Ellis recounts how, driven largely by fear, ignorance, and greed, humans have hunted bears with ruthless and reckless abandon. In addition, the aboriginal cultures who generally used bears sparingly for their livelihood have taken part in the hunting frenzy, since much of the polar bears’ land is their home as well, and many of the preservation laws allow only native peoples to hunt the bears. The result has been a thriving industry for “arctic safaris,” with the biggest and baddest predator a prime target for glory-seeking hunters.

But wait, it gets worse. Ellis moves on to yet another form of human predation of the bears: capturing them for use as entertainment in zoos and circuses. It is hard not to weep when we learn that polar bears are the sine qua non for any “self-respecting” zoo, with a high return value for the owners because of their marketing cachet. Yet “a polar bear’s typical enclosure size is about one-millionth of its minimum home range” (240). Is it hard to understand, then, why they so often are to be found swimming in circles, pacing, or otherwise wasting away in zoos–some of which can be in far-from-polar climates, from Singapore to Florida? Is it not an utter travesty of nature and ethics to see polar bears jumping through hoops and performing other tricks solely for the titillation of circus goers?

Dead or alive, then, humans seem to have a lust for polar bears–either a lust for blood or a lust for money. But Ellis has more to tell us in this harrowing tale. Even when de-natured in a zoo or circus, “the polar bear still serves as a reminder of our precarious relationship with nature” and “in its whiteness…might be the beacon that can light the way to a better understanding of our place–and our responsibilities–in the world” (257).

Threats from Afar: Global Warming and the Bear

While direct brutality by humans is horrifying enough, the damages we have done to the polar bear and its habitat from afar through anthropogenic climate change are surely far more terrible. Ellis devotes the final chapters of On Thin Ice to this the latest, and most unfair, conflict between humans and bears.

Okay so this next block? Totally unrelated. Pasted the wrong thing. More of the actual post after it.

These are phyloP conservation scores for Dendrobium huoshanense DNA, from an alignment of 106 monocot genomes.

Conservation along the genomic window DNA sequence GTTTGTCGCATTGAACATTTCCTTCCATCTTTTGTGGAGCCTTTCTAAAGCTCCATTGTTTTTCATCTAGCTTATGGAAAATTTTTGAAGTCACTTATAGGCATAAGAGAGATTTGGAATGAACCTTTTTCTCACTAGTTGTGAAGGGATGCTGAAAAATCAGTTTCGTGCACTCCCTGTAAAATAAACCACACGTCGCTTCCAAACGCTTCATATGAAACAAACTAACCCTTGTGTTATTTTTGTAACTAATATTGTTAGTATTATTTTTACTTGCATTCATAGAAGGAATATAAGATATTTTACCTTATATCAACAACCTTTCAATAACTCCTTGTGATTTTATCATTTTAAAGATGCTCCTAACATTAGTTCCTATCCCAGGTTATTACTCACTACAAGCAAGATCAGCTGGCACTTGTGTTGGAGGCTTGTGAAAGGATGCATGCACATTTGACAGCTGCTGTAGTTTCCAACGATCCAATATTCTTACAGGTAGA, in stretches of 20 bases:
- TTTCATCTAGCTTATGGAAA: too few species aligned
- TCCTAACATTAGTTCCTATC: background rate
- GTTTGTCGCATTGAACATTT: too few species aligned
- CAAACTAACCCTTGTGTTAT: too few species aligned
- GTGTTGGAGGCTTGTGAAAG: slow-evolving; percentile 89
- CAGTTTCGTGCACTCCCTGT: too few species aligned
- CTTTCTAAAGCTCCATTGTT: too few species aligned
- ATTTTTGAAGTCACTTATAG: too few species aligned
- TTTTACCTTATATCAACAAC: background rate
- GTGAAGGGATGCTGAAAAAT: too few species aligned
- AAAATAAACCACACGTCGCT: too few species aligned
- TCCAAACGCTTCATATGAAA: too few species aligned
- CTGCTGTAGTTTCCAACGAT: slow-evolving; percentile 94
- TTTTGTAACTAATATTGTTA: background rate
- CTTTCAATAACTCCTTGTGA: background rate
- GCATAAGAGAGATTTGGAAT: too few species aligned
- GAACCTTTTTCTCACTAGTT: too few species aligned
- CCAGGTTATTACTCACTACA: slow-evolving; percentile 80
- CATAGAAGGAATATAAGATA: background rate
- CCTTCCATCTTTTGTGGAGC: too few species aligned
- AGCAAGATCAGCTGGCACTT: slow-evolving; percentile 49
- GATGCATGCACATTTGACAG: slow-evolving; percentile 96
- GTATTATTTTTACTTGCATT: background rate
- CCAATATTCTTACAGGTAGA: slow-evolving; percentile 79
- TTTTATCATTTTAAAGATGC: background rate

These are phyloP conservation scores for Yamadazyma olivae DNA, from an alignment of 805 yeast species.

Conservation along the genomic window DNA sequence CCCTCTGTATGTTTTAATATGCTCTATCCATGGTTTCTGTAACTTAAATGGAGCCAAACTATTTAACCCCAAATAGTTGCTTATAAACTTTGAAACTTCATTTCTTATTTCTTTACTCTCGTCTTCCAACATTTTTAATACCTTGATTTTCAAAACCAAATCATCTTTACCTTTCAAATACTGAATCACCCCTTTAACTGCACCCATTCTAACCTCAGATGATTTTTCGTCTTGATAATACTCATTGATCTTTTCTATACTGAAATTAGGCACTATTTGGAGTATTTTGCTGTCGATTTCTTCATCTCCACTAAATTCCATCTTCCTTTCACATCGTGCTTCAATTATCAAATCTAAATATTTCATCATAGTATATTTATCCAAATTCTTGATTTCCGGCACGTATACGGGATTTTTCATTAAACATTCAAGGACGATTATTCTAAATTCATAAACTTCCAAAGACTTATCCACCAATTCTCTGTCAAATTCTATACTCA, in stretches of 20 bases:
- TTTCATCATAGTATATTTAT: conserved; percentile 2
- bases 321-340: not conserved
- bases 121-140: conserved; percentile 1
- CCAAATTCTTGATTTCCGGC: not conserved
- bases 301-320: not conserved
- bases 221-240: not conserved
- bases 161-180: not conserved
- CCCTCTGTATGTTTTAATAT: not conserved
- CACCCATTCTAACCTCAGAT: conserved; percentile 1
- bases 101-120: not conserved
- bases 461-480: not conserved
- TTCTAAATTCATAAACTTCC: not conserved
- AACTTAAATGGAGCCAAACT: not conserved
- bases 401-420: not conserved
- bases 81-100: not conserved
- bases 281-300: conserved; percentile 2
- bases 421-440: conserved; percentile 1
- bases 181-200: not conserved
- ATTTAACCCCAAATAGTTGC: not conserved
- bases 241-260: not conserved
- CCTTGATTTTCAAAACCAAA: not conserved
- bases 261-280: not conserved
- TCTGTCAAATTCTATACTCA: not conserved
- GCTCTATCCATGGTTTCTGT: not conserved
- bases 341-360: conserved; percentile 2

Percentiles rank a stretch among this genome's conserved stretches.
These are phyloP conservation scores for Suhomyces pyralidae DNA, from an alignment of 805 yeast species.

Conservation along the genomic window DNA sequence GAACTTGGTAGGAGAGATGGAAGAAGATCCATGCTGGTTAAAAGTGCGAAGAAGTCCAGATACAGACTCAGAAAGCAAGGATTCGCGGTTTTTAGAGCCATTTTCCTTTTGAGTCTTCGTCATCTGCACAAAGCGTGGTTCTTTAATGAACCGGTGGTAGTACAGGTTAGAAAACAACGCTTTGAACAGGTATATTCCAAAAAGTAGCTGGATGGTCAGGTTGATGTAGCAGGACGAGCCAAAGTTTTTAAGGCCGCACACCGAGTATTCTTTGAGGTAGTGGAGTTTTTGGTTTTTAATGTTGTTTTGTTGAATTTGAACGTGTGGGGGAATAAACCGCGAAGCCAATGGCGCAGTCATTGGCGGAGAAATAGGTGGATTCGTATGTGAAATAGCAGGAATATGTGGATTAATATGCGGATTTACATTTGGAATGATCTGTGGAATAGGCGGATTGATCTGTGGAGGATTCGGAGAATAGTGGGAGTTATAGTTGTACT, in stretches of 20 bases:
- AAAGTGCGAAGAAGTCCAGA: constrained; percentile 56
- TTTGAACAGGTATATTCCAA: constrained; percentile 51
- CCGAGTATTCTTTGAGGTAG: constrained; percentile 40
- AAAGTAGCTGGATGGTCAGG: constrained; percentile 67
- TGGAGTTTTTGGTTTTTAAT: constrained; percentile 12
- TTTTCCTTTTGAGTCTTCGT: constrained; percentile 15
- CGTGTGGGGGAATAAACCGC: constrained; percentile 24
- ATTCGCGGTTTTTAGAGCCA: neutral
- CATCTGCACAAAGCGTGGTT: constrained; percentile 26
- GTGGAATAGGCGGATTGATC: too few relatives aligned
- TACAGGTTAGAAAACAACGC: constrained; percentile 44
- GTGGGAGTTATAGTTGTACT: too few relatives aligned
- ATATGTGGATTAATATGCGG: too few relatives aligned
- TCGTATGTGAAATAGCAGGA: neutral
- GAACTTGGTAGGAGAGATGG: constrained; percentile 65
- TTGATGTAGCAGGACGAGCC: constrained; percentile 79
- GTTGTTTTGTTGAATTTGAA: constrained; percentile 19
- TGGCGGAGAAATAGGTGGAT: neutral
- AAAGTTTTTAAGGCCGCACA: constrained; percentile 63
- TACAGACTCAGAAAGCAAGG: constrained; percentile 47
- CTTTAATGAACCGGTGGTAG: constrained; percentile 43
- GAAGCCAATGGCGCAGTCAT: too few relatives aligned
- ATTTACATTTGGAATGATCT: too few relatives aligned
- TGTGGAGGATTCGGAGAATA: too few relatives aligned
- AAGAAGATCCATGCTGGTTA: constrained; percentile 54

As most of us know by now, human-caused global warming has far-reaching effects, but none so acute as those at the poles. In the Arctic (and similarly the Antarctic), ice is melting at precipitous rates…creating a likely scenario of an iceless North Pole in the very near future. As the ice melts and Arctic temperatures warm, polar bears are forced to find new habitat (usually farther south, where the humans also live in greater numbers). Moreover, their ability to find food and survive their seasonal fasts decline, and their reproduction rates plummet as well.

People who care (and believe in anthropogenic climate change, of course) have long recognized this, and so the polar bear has at various times “fueled a firestorm of almost hysterical sympathy for the bears” (306). As this quotation suggests, Ellis approaches the depiction of the polar bears in the media with critical care, maintaining his focus on human perceptions and, yes, schizophrenia. He is blunt about some of our proposed solutions to the polar bears’ problems, “as if we could put Humpty Dumpty back together again, just because we were the ones that tossed him off the wall” (322).